Anita Lo

Very few of us have been taught to question how we're supposed to act as women -- and as men.
It's hard to completely escape this traditional idea of women's cooking as domestic if most of the highest honors given out are opportunities to cook for men in positions of power, like the pope or the president.
There has been a flurry of debate in recent years over the attention given to women chefs and restaurateurs -- from Food & Wine's women issue to Time's noticeably non-female "Gods of Food" article to the empowering Cherry Bombe -- but there is no monolith of opinions on the topic.
(Left to right: Gary Duff and Joseph Johnson laugh while waiting for Horchata) (Left to right: Enrique Olvera and Leiti Hsu
Everyone and their next-door neighbor seems to have become a spirits/cocktail geek in the last five years.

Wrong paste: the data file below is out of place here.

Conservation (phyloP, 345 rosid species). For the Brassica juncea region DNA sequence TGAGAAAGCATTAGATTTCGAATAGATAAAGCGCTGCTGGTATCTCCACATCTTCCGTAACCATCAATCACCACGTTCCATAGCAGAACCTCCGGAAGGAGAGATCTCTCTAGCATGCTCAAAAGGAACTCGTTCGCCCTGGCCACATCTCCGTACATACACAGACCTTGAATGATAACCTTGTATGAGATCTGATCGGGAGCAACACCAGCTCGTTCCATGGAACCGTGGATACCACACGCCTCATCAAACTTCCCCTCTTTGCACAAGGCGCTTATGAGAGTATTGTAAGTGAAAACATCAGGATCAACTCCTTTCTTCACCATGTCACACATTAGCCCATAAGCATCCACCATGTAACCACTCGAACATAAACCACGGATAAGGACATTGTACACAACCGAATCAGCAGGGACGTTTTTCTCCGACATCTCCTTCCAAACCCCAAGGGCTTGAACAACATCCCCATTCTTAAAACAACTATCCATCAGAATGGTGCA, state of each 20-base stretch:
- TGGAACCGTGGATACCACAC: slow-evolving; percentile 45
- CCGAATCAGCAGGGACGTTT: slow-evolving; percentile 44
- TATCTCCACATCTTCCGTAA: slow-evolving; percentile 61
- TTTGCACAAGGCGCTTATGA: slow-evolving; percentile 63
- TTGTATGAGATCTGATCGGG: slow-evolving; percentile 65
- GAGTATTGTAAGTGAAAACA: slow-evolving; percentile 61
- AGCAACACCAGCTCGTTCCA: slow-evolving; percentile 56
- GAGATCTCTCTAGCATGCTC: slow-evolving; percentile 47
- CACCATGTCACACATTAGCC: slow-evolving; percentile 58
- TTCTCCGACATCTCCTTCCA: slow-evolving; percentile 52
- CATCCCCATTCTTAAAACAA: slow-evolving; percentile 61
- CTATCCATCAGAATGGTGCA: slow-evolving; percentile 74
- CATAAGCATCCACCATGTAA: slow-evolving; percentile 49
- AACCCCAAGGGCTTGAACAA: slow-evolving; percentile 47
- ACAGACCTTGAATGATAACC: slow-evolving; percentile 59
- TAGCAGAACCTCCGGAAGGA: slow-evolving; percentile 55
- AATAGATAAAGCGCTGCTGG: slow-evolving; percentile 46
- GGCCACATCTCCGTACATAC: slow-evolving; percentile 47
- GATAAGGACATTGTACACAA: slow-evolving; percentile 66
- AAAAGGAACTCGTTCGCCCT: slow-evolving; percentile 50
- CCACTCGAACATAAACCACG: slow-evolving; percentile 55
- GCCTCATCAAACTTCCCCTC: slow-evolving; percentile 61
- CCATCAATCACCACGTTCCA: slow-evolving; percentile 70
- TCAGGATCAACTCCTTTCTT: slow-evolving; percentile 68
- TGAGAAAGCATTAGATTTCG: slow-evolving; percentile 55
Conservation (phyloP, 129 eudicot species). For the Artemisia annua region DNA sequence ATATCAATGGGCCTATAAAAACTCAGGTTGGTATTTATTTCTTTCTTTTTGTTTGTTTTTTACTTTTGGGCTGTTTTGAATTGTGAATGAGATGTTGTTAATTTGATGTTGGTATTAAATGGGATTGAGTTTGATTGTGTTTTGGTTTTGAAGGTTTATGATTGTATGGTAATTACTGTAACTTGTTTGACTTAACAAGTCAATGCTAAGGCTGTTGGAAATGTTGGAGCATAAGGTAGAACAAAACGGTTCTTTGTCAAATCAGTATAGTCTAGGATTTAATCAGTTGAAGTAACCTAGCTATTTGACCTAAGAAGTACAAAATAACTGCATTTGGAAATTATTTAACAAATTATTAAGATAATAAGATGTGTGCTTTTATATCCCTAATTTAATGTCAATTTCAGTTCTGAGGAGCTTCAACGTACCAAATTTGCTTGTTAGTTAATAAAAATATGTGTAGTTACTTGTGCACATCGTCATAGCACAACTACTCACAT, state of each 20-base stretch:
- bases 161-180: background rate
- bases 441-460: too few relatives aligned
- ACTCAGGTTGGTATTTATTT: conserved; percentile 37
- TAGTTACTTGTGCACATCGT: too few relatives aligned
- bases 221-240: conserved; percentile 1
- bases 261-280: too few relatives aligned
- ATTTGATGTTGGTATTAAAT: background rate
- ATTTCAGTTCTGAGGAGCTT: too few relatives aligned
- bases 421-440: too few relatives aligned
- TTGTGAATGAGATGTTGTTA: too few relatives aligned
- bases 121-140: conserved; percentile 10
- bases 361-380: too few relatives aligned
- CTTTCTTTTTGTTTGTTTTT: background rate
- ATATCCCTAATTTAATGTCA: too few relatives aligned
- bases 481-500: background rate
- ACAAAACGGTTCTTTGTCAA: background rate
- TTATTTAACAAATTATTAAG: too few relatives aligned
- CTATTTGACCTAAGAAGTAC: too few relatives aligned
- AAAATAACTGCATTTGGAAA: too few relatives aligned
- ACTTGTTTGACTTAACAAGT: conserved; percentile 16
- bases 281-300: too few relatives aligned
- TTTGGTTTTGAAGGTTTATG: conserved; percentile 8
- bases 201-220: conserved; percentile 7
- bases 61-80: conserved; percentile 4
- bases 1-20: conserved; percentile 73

Using the best of spring's vegetables, Annisa's chef makes a delectable treat that is fun for all ages.
It's not like New Yorkers need a special occasion to seek out amazing Chinese food.
Chefs like Rick Bayless are present. They use all of their senses: listening for when something is done; smelling when it's time for the next step.
Ten visionary female chefs have achieved the coveted Michelin restaurant star.
Marley and Izard hooked up through Common Threads, a nonprofit organization which teaches low-income children to cook wholesome, affordable meals.
You don't have to have deep pockets to dine like a chef. Here are 10 places in Manhattan where chefs love to go for international
With four successful restaurants and a midtown food truck in the works, Anita took a moment from her hectic day to sit down with me over lunch at her West Village restaurant, Bar Q.